Pentagon Considers Expanding Presence in Greece amid China, Turkey Concerns

A Greek national flag and a European Union flag flutter in the wind as the Parthenon is seen on the Acropolis archaeological site in Athens, Greece. The Greek government borrowed billions from the EU as part of three large bailout programs that Athens has now completed. File Photo by Dimitris …
Dimitris Michalakis/UPI

Chairman of the Joint Chiefs of Staff Gen. Joseph Dunford told reporters during a visit to Greece Tuesday that the Pentagon is considering expanding its cooperation with Athens and its general presence in the country, citing easier access to battle theaters in Libya and Syria.

Dunford’s announcement, and his visit to the country, also follows months of growing tensions between Greece and Turkey, which is outraged that Athens refuses to hand over former Turkish soldiers believed to have had involvement in the failed 2016 coup against President Recep Tayyip Erdoğan. It also follows the publication of reports that China is looking to make Greece a more prominent player in its One Belt, One Road (OBOR) global infrastructure domination project, potentially indebting the economically troubled country not shortly after it finally appeared to overcome the worst of the debt crisis that began to consume the country in 2010.

“(They) made a general overture saying they would be willing to consider that, and I certainly was enthusiastic about the possibility,” Dunford told reporters, according to Stars and Stripes, referring to expanding America’s military presence in the country. “We … have taken advantage of Souda Bay — it’s a critical piece of infrastructure here in the region, and Greece has also been open to expanding training opportunities for our forces that are stationed in Europe, in particular for U.S. Army units to do training with helicopters.”

“If you look at geography, and you look at current operations in Libya, and you look at current operations in Syria, you look at potential other operations in the eastern Mediterranean, the geography of Greece and the opportunities here are pretty significant,” Dunford told reporters, according to the Military Times. The publication noted that Dunford specified that any further cooperation with Greece would not have any relation to America’s current ties to Turkey, where American forces have used the Incirlik Air Base for years. Yet an unnamed official speaking to the publication did note that officials in Athens were growing increasingly concerned with Ankara’s belligerence towards them.

“They’ve always had a nervousness about their NATO ally Turkey,” one official said, adding that Greece has “been looking around this neighborhood and recognizing the same instability … that we have.”

Members of Turkey’s ruling Islamist Justice and Development Party (AKP) threatened to invade Greece over a dispute regarding Aegean islands in February. Since then, Turkey has used its air force to threaten violations of Greek airspace, triggering warning shots from the Greek military, and engaged in other provocative activity like holding flyovers in international waters close to Greece.

Dunford met with Greek counterpart Adm. Evangelos Apostolakis on Tuesday and has since left to Pakistan, joining Secretary of State Mike Pompeo for a visit there.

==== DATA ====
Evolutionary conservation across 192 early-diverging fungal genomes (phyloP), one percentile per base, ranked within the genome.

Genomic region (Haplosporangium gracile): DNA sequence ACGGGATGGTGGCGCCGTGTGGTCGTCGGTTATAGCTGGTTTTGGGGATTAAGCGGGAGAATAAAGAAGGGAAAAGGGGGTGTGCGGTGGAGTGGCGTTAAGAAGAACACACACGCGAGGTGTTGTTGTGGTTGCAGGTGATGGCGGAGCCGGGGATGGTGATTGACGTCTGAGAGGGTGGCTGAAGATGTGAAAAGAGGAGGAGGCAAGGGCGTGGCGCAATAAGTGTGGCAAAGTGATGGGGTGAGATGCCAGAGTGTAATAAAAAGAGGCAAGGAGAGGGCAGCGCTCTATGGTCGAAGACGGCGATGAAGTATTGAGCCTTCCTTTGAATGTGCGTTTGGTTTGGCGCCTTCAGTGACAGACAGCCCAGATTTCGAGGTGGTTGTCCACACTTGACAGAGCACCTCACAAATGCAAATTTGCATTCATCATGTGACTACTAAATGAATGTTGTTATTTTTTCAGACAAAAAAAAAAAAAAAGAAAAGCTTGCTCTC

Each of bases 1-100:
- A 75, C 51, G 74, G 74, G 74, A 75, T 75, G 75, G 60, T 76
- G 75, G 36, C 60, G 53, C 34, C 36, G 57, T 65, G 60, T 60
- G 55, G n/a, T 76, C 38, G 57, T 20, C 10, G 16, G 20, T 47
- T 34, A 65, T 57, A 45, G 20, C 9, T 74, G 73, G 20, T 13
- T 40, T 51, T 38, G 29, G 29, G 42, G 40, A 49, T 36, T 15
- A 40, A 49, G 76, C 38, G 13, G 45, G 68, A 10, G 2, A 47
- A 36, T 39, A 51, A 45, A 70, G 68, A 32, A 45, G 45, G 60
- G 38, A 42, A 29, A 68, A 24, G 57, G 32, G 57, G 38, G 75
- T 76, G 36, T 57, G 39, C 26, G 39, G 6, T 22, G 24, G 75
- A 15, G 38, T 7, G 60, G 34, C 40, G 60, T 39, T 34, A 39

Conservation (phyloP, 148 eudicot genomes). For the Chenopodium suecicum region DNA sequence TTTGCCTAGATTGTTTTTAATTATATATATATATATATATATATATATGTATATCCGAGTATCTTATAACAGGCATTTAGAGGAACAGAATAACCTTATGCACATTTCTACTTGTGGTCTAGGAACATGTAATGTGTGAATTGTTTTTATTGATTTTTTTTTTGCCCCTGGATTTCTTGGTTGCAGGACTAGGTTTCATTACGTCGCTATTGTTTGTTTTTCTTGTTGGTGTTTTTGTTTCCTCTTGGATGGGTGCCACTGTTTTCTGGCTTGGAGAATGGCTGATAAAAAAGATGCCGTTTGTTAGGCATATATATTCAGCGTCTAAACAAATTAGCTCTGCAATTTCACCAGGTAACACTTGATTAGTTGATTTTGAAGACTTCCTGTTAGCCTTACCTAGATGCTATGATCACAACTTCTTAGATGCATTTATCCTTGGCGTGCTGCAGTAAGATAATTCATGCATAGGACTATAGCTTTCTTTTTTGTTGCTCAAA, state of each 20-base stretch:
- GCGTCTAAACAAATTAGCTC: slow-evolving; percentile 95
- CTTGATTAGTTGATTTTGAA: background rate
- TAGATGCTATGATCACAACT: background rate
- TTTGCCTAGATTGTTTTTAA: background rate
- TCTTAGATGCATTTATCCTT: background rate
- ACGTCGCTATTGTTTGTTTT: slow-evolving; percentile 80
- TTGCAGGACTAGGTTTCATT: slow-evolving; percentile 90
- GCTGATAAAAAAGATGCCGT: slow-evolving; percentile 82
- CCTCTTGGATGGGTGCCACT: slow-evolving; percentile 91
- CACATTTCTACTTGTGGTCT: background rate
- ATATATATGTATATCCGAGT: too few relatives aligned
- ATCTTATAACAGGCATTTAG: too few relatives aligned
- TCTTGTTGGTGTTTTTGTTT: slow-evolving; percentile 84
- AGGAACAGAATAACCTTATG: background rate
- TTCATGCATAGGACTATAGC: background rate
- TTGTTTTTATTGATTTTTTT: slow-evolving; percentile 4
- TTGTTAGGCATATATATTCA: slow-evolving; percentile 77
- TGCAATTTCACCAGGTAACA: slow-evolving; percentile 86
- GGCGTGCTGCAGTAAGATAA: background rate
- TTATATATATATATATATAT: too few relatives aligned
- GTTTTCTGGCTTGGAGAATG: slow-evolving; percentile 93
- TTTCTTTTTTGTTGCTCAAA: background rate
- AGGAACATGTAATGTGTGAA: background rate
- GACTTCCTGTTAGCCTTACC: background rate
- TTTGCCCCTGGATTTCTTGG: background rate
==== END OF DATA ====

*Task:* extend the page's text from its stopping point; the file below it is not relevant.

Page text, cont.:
America’s diplomats have recently expressed a similar interest in expanding ties with Greece. Geoffrey Pyatt, America’s ambassador to Athens, told the right-leaning Kathimerini newspaper in an interview published Sunday that that he was happy to announce “the Americans are back in a really big way.”

“We are bringing our best game. This is as good as it gets. We are doing it with strong support from the Greek government but also the opposition political forces, but we are trying to do so in a way that captures imaginations but also builds a foundation for our long-term engagement and continued partnership,” he said, emphasizing that both government and trade ties were part of the efforts to bring the two countries closer.

Pyatt noted also that “Greece is playing a more ambitious foreign policy role today” than it could during the height of the debt crisis and that Athens and Washington share concerns about Turkey’s behavior in the region.

The ambassador added that the United States is “obviously very concerned about malign actors in this region, the issues around the role that Russia continues to play in the wider region and also the question of China.”

Last week, Chinese Foreign Minister Wang Yi signed an agreement with Greek officials to expand the role of OBOR in Greece. The Belt and Road plan sees China modernizing and rebuilding ports, rails, and roads throughout Europe, Asia, and Africa to allegedly reconstruct the ancient silk road, leaving China with control of transportation from Beijing to Western Europe. As the gateway to Europe, Greece can play a pivotal role for China.

In 2015, the China Ocean Shipping Company (COSCO) made Beijing’s biggest move in Greece, buying the port in Piraeus, the largest passenger port in Europe. China spent a billion dollars on refurbishing and controlling Piraeus and has since bought ports in Belgium, Spain, and Italy.

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